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Art Suriano
BrainTrust

I think this is a brilliant program and I commend Walmart for once again taking the lead with an innovative idea. There is no downside here at all. First, Walmart immediately taps into a pool of future employees who after receiving the training will most likely qualify for employment at Walmart. Second, there is tremendous goodwill and positive press that will come out of this for Walmart making others continue to feel good about the retail giant investing its profits in programs that help people. Moreover, finally, it will be a natural bridge for other similar programs Walmart may pursue to increase its hiring pool for future employment. I see this as a big win-win!

Charles Dimov
Guest

In a hot tech market like we have today, re-hiring a known employee who already knows the culture and systems is a good thing. Overall it will save Walmart money in terms of training, fit, and understanding norms. It’s a good idea with plenty of advantages. Plus knowing the employees, Walmart can choose whether they want that particular person or not (depending on their past performance). Although Walmart is doing this, there is no reason why other retailers should not follow suit. In fact, it is the smart thing to do.

Chris Petersen, PhD.
BrainTrust

You can teach new skills, but motivation is not one of them. Walmart and every other employer gains a great deal by hiring people who are self-motivated to return to the workforce. For years, Apple has had the philosophy of “hire for smiles.” You can teach staff anything they need to know to operate the store, but you can’t teach someone how to smile. The flip side is that the talent has to see more than a paycheck. In addition to investing in training, retailers must create a work environment that retains talent. The core foundation starts with the premise that staff are valued asset, not a labor expense.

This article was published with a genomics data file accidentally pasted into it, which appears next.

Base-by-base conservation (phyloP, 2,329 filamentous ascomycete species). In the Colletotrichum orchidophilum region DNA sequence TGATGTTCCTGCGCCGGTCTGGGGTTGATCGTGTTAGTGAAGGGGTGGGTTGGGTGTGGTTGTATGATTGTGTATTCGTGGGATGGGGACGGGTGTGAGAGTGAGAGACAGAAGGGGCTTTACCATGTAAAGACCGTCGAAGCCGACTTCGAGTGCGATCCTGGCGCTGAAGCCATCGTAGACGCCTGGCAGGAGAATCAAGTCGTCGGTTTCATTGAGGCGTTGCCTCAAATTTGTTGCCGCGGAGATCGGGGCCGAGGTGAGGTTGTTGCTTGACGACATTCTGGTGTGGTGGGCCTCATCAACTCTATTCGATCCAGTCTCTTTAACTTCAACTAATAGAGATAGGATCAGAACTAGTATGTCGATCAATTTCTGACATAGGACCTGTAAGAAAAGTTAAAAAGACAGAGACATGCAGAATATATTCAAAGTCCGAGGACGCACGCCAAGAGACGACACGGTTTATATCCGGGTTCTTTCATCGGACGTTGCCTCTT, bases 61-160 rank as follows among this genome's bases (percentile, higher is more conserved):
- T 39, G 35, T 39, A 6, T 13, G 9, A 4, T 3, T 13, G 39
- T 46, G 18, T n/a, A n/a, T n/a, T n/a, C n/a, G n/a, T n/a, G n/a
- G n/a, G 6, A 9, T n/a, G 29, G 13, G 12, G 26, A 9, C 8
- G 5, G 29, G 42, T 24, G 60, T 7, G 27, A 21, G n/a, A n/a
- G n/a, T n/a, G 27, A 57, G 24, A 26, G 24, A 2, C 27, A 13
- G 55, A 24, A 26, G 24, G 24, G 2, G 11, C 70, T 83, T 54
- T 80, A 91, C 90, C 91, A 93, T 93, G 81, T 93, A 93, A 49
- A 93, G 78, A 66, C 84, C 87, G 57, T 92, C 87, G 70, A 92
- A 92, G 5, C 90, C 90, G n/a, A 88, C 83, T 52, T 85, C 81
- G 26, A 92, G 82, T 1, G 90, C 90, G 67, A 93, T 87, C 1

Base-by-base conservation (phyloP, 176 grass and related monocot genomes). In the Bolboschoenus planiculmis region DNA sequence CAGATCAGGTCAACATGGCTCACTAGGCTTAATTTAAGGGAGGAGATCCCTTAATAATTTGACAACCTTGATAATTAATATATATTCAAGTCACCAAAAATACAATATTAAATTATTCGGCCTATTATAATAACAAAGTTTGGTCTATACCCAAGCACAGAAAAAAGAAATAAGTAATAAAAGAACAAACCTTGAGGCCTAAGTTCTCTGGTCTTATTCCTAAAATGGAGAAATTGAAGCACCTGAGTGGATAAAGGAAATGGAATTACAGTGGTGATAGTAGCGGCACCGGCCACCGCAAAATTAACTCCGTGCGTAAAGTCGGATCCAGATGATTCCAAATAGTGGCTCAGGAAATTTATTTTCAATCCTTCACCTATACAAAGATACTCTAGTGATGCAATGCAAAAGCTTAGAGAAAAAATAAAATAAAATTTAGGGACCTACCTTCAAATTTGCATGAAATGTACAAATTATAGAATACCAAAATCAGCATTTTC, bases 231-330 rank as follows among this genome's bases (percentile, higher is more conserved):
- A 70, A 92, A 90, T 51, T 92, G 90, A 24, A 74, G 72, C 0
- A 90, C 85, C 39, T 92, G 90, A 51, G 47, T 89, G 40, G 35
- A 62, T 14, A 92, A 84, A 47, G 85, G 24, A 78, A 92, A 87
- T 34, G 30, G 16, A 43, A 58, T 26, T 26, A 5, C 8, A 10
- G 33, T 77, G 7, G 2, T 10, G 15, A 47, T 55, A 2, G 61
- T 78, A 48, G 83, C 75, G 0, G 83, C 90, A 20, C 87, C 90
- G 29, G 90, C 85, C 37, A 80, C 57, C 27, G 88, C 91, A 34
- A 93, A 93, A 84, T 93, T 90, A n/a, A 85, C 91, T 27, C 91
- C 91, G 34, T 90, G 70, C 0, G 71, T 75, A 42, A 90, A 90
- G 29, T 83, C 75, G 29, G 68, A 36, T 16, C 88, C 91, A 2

Bethany Allee
BrainTrust

Walmart can get a bad rap as a category-killer. The reality is that they invest in communities and the returnship program is another example. There are so many people who aren’t sure how to get back into the workforce (for a host of reasons) and to have an approachable brand like Walmart open the door like this – Walmart deserves major kudos.

Another untapped segment of the labor market that retailers should consider: drug offenders who received felonies for possession (vs. trafficking or dealing) five or more years in the past. There’s a segment of the population who didn’t/doesn’t have access to information or resources on how expunge their record. So the bag of pot that was found in their locker when they were 18 and the felony that came with it, holds them back today. They’re looking for someone to give them a chance – and there’s enough of them out there to make a significant difference.

David Weinand
BrainTrust